Portuguese trumpeter Sei Miguel’s Esfingico – Suite For A Jazz Combo might initially suggest a hybrid classical-jazz score, but it’s largely entrenched within avant-gardist type fare.  Nonetheless, it’s an interesting endeavor, as the quintet morphs free-form minimalism with progressive jazz improvisation atop ever-so-subtle percussion grooves.

With his pocket trumpet and music score direction, Miguel casts an unusual set of metrics here, abetted by Rafael Toral’s modulated resonance feedback circuit implementations.  Essentially, the music is underscored by evasive sub-themes and trickling EFX noises, nicely contrasted by alto trombonist Fala Mariam’s occasional injection of bluesy choruses.  However, Miguel steers the musicians through stark movements that seemingly emanate from a rather quiet space and an odd configuration that intimates a state of apprehension.

Miguel and Toral offer probing contrasts to the man vs. machine paradigm, while Cesar Burago intersperses poignant world-groove beats, spanning metronome-like patterns and undulating flows.  Not much gets out of hand, as the performers render the intensity level at a modulating pace.  At times, Miguel’s vision and mode of execution imparts a bottom-feeding type visual, as though the music is a soundtrack for an oceanic nature flick. But on the final piece “IV.V.VI – Estas As Palavras,” they pick up the momentum via buoyant rhythms, streaming electronics and fluttering horns.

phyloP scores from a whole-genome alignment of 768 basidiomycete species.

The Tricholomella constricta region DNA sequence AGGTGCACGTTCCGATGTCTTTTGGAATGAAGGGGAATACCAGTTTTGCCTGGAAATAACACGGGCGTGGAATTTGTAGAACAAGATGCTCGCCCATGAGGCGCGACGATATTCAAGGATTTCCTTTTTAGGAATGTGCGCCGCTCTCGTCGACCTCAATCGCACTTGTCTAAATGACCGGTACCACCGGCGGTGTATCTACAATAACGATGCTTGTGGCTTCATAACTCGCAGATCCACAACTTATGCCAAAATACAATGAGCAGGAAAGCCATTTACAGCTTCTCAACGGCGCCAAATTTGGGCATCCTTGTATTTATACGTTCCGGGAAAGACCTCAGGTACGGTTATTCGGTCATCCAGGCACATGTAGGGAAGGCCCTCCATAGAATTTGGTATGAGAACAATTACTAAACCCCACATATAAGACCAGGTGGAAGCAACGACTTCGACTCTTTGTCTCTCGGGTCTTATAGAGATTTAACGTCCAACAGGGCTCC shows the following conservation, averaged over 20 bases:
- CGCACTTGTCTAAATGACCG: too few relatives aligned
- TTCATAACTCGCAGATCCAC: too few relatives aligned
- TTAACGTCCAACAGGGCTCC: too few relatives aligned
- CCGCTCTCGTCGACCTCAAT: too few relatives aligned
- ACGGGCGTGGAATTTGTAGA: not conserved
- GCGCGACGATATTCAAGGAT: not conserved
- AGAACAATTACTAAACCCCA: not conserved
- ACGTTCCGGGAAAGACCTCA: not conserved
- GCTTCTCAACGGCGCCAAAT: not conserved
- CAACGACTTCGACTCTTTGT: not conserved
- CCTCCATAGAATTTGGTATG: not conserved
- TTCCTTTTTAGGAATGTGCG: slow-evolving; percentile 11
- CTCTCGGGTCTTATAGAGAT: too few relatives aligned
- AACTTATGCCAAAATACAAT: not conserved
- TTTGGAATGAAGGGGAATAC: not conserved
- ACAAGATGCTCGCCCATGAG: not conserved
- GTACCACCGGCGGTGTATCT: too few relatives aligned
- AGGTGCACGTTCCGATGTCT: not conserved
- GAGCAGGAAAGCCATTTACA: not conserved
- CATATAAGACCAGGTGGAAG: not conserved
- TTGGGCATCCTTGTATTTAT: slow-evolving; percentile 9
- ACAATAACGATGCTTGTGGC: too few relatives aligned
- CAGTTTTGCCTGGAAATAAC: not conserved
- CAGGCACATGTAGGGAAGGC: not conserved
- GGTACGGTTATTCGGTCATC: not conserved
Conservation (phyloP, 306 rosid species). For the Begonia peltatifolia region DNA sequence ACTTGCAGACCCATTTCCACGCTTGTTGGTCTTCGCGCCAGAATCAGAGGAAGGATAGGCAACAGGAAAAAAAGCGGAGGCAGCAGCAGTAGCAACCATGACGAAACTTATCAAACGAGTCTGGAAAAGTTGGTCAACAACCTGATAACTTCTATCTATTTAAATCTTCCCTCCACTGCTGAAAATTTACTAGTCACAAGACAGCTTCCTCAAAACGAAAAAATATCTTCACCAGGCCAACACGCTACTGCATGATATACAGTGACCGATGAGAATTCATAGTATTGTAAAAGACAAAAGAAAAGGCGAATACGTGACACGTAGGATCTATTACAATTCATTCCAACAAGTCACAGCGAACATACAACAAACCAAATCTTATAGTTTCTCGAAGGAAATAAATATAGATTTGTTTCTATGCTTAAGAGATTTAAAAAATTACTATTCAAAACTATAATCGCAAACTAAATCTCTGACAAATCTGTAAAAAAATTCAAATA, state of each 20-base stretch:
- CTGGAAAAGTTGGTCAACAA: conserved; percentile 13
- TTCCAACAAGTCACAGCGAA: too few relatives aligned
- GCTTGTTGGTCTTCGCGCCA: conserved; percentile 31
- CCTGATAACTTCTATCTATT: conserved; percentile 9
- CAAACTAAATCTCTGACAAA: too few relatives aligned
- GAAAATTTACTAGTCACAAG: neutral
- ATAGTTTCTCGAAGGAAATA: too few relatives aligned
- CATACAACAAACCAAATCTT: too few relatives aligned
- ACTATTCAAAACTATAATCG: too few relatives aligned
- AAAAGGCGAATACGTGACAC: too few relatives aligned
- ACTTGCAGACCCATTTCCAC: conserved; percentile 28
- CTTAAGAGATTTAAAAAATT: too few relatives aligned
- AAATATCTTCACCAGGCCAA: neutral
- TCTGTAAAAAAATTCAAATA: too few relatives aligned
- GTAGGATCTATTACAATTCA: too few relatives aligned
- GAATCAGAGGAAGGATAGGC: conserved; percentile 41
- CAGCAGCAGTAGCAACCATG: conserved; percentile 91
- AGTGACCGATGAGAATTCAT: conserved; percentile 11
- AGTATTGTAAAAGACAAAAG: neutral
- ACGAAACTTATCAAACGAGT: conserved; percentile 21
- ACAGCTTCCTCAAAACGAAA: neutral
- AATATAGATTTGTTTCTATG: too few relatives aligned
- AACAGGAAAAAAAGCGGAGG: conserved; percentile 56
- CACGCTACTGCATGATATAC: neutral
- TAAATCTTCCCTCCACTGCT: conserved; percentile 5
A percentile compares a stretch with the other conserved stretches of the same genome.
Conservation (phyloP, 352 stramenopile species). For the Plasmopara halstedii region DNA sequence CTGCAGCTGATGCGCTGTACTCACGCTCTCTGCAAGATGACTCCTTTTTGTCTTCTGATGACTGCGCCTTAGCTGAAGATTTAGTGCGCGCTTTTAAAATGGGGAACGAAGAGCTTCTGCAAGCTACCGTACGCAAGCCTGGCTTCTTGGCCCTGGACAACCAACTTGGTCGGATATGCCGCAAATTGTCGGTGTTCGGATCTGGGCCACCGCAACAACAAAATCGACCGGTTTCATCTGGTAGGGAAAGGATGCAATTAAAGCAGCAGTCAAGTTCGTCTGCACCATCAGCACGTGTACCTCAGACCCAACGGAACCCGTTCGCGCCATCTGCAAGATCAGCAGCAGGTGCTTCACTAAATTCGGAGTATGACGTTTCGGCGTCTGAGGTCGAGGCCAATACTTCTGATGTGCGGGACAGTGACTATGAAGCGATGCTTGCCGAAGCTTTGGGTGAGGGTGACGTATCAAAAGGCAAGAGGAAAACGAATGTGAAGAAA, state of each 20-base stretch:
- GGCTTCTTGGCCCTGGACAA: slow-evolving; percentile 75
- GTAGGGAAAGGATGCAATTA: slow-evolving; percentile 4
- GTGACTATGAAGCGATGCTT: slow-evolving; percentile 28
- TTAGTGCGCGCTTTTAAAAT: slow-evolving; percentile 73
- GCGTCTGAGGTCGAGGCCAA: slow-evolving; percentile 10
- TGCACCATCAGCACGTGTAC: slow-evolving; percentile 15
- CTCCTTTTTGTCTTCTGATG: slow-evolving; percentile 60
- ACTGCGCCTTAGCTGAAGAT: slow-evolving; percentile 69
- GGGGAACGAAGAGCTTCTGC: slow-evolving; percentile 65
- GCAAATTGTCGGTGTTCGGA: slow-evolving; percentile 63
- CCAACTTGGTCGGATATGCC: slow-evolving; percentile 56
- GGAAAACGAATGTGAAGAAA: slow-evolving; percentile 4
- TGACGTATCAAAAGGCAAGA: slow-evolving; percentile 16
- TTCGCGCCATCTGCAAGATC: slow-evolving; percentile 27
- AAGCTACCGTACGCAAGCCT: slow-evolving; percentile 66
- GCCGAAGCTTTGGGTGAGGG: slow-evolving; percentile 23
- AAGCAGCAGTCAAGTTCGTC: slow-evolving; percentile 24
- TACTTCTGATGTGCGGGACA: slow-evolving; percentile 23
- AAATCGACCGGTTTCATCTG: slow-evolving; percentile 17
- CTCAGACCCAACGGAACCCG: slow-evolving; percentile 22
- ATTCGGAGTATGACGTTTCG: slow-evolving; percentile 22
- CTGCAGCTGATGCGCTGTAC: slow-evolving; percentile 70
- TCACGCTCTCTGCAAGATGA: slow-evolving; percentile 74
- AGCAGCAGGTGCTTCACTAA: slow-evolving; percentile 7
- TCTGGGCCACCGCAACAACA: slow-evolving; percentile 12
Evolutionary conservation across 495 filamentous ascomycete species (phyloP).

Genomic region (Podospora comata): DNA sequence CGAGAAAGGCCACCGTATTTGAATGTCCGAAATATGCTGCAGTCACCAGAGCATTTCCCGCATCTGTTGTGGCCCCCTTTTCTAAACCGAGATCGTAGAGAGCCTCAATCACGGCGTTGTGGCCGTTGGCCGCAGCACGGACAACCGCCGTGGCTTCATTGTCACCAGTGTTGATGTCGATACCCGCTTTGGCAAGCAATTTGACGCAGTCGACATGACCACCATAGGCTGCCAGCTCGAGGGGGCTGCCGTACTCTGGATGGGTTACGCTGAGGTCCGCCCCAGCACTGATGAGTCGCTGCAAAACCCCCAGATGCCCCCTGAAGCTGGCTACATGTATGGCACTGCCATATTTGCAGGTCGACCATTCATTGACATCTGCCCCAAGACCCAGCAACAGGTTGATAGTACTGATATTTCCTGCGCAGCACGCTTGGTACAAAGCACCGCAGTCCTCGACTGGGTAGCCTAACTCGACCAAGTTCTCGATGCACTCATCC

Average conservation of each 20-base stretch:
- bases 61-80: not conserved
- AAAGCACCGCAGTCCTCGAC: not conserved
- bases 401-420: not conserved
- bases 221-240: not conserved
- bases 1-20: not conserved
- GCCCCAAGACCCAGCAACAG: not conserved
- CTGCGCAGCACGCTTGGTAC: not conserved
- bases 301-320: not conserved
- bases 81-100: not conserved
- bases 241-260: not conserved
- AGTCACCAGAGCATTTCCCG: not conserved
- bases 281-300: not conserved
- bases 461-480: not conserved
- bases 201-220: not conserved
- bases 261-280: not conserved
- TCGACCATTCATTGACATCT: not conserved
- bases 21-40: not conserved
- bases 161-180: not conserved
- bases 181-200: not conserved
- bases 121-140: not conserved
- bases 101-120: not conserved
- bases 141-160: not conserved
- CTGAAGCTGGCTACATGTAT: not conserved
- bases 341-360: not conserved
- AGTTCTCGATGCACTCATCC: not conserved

Like it or not, Miguel is most assuredly on to something here, which is a notion that parallels the promotional notes, stating his John Cage influences.  Indeed, the subversive flair, asymmetrical currents and darkly woven fabrics of sound, intrinsically taunt the mind’s eye.

Glenn Astarita